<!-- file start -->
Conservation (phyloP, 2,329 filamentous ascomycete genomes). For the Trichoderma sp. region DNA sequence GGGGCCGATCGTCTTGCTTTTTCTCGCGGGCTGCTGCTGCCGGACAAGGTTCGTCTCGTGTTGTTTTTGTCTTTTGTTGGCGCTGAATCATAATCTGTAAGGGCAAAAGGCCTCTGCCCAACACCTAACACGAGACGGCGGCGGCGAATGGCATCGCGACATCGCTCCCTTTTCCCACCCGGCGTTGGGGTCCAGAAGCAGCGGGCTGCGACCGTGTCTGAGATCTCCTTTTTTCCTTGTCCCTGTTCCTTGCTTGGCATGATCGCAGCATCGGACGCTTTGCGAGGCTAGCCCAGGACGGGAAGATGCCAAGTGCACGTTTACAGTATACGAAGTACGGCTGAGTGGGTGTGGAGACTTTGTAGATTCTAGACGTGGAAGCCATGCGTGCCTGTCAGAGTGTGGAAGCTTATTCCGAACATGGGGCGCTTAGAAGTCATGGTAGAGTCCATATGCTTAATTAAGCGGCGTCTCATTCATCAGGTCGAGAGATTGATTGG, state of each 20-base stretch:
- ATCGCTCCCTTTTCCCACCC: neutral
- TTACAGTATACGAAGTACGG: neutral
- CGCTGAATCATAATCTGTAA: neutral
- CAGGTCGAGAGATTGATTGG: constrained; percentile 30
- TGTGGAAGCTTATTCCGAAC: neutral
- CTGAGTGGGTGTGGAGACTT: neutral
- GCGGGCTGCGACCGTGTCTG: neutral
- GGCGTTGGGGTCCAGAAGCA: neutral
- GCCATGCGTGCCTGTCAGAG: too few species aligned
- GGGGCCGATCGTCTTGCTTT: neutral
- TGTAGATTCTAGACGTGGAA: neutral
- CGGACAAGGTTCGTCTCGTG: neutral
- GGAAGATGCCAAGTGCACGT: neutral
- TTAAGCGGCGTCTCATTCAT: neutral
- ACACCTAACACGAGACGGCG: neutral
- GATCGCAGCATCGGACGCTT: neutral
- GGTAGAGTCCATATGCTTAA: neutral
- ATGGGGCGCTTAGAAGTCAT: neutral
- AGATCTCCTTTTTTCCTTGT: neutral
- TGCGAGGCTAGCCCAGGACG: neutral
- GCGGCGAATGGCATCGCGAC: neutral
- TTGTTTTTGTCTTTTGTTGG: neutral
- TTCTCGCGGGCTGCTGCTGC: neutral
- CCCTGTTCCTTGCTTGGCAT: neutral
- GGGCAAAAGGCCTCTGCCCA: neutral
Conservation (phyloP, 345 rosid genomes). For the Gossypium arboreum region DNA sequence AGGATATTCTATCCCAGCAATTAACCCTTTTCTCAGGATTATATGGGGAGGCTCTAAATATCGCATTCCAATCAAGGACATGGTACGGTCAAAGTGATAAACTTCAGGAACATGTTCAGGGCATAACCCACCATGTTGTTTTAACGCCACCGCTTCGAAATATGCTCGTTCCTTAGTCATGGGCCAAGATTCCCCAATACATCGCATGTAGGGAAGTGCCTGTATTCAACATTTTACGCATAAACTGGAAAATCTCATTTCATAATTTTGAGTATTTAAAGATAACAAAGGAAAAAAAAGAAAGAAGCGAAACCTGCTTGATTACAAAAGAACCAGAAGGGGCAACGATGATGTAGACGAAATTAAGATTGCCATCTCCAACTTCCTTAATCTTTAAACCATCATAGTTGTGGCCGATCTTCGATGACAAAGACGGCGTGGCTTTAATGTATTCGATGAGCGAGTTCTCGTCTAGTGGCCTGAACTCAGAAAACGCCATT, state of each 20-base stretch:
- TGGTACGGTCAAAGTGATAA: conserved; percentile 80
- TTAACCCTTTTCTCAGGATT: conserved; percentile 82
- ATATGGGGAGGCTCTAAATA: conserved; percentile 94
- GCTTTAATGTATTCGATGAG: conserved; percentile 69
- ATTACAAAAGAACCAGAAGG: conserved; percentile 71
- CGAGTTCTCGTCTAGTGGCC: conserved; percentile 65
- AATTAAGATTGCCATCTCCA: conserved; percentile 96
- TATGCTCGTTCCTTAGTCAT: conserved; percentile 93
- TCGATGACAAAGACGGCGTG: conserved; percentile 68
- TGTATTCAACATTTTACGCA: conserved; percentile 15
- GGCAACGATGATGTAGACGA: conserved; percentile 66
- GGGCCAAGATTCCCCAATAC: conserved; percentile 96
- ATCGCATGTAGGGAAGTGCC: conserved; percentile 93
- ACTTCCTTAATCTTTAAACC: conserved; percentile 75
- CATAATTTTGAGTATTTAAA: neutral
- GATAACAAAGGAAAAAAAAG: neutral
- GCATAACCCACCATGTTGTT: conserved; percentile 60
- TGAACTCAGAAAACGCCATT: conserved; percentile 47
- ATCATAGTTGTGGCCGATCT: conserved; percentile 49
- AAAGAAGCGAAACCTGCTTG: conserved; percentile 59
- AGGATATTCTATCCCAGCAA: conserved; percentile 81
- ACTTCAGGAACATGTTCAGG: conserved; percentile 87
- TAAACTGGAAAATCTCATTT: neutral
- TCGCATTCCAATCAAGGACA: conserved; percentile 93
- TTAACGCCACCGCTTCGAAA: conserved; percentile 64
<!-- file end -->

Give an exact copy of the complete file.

Conservation (phyloP, 2,329 filamentous ascomycete genomes). For the Trichoderma sp. region DNA sequence GGGGCCGATCGTCTTGCTTTTTCTCGCGGGCTGCTGCTGCCGGACAAGGTTCGTCTCGTGTTGTTTTTGTCTTTTGTTGGCGCTGAATCATAATCTGTAAGGGCAAAAGGCCTCTGCCCAACACCTAACACGAGACGGCGGCGGCGAATGGCATCGCGACATCGCTCCCTTTTCCCACCCGGCGTTGGGGTCCAGAAGCAGCGGGCTGCGACCGTGTCTGAGATCTCCTTTTTTCCTTGTCCCTGTTCCTTGCTTGGCATGATCGCAGCATCGGACGCTTTGCGAGGCTAGCCCAGGACGGGAAGATGCCAAGTGCACGTTTACAGTATACGAAGTACGGCTGAGTGGGTGTGGAGACTTTGTAGATTCTAGACGTGGAAGCCATGCGTGCCTGTCAGAGTGTGGAAGCTTATTCCGAACATGGGGCGCTTAGAAGTCATGGTAGAGTCCATATGCTTAATTAAGCGGCGTCTCATTCATCAGGTCGAGAGATTGATTGG, state of each 20-base stretch:
- ATCGCTCCCTTTTCCCACCC: neutral
- TTACAGTATACGAAGTACGG: neutral
- CGCTGAATCATAATCTGTAA: neutral
- CAGGTCGAGAGATTGATTGG: constrained; percentile 30
- TGTGGAAGCTTATTCCGAAC: neutral
- CTGAGTGGGTGTGGAGACTT: neutral
- GCGGGCTGCGACCGTGTCTG: neutral
- GGCGTTGGGGTCCAGAAGCA: neutral
- GCCATGCGTGCCTGTCAGAG: too few species aligned
- GGGGCCGATCGTCTTGCTTT: neutral
- TGTAGATTCTAGACGTGGAA: neutral
- CGGACAAGGTTCGTCTCGTG: neutral
- GGAAGATGCCAAGTGCACGT: neutral
- TTAAGCGGCGTCTCATTCAT: neutral
- ACACCTAACACGAGACGGCG: neutral
- GATCGCAGCATCGGACGCTT: neutral
- GGTAGAGTCCATATGCTTAA: neutral
- ATGGGGCGCTTAGAAGTCAT: neutral
- AGATCTCCTTTTTTCCTTGT: neutral
- TGCGAGGCTAGCCCAGGACG: neutral
- GCGGCGAATGGCATCGCGAC: neutral
- TTGTTTTTGTCTTTTGTTGG: neutral
- TTCTCGCGGGCTGCTGCTGC: neutral
- CCCTGTTCCTTGCTTGGCAT: neutral
- GGGCAAAAGGCCTCTGCCCA: neutral
Conservation (phyloP, 345 rosid genomes). For the Gossypium arboreum region DNA sequence AGGATATTCTATCCCAGCAATTAACCCTTTTCTCAGGATTATATGGGGAGGCTCTAAATATCGCATTCCAATCAAGGACATGGTACGGTCAAAGTGATAAACTTCAGGAACATGTTCAGGGCATAACCCACCATGTTGTTTTAACGCCACCGCTTCGAAATATGCTCGTTCCTTAGTCATGGGCCAAGATTCCCCAATACATCGCATGTAGGGAAGTGCCTGTATTCAACATTTTACGCATAAACTGGAAAATCTCATTTCATAATTTTGAGTATTTAAAGATAACAAAGGAAAAAAAAGAAAGAAGCGAAACCTGCTTGATTACAAAAGAACCAGAAGGGGCAACGATGATGTAGACGAAATTAAGATTGCCATCTCCAACTTCCTTAATCTTTAAACCATCATAGTTGTGGCCGATCTTCGATGACAAAGACGGCGTGGCTTTAATGTATTCGATGAGCGAGTTCTCGTCTAGTGGCCTGAACTCAGAAAACGCCATT, state of each 20-base stretch:
- TGGTACGGTCAAAGTGATAA: conserved; percentile 80
- TTAACCCTTTTCTCAGGATT: conserved; percentile 82
- ATATGGGGAGGCTCTAAATA: conserved; percentile 94
- GCTTTAATGTATTCGATGAG: conserved; percentile 69
- ATTACAAAAGAACCAGAAGG: conserved; percentile 71
- CGAGTTCTCGTCTAGTGGCC: conserved; percentile 65
- AATTAAGATTGCCATCTCCA: conserved; percentile 96
- TATGCTCGTTCCTTAGTCAT: conserved; percentile 93
- TCGATGACAAAGACGGCGTG: conserved; percentile 68
- TGTATTCAACATTTTACGCA: conserved; percentile 15
- GGCAACGATGATGTAGACGA: conserved; percentile 66
- GGGCCAAGATTCCCCAATAC: conserved; percentile 96
- ATCGCATGTAGGGAAGTGCC: conserved; percentile 93
- ACTTCCTTAATCTTTAAACC: conserved; percentile 75
- CATAATTTTGAGTATTTAAA: neutral
- GATAACAAAGGAAAAAAAAG: neutral
- GCATAACCCACCATGTTGTT: conserved; percentile 60
- TGAACTCAGAAAACGCCATT: conserved; percentile 47
- ATCATAGTTGTGGCCGATCT: conserved; percentile 49
- AAAGAAGCGAAACCTGCTTG: conserved; percentile 59
- AGGATATTCTATCCCAGCAA: conserved; percentile 81
- ACTTCAGGAACATGTTCAGG: conserved; percentile 87
- TAAACTGGAAAATCTCATTT: neutral
- TCGCATTCCAATCAAGGACA: conserved; percentile 93
- TTAACGCCACCGCTTCGAAA: conserved; percentile 64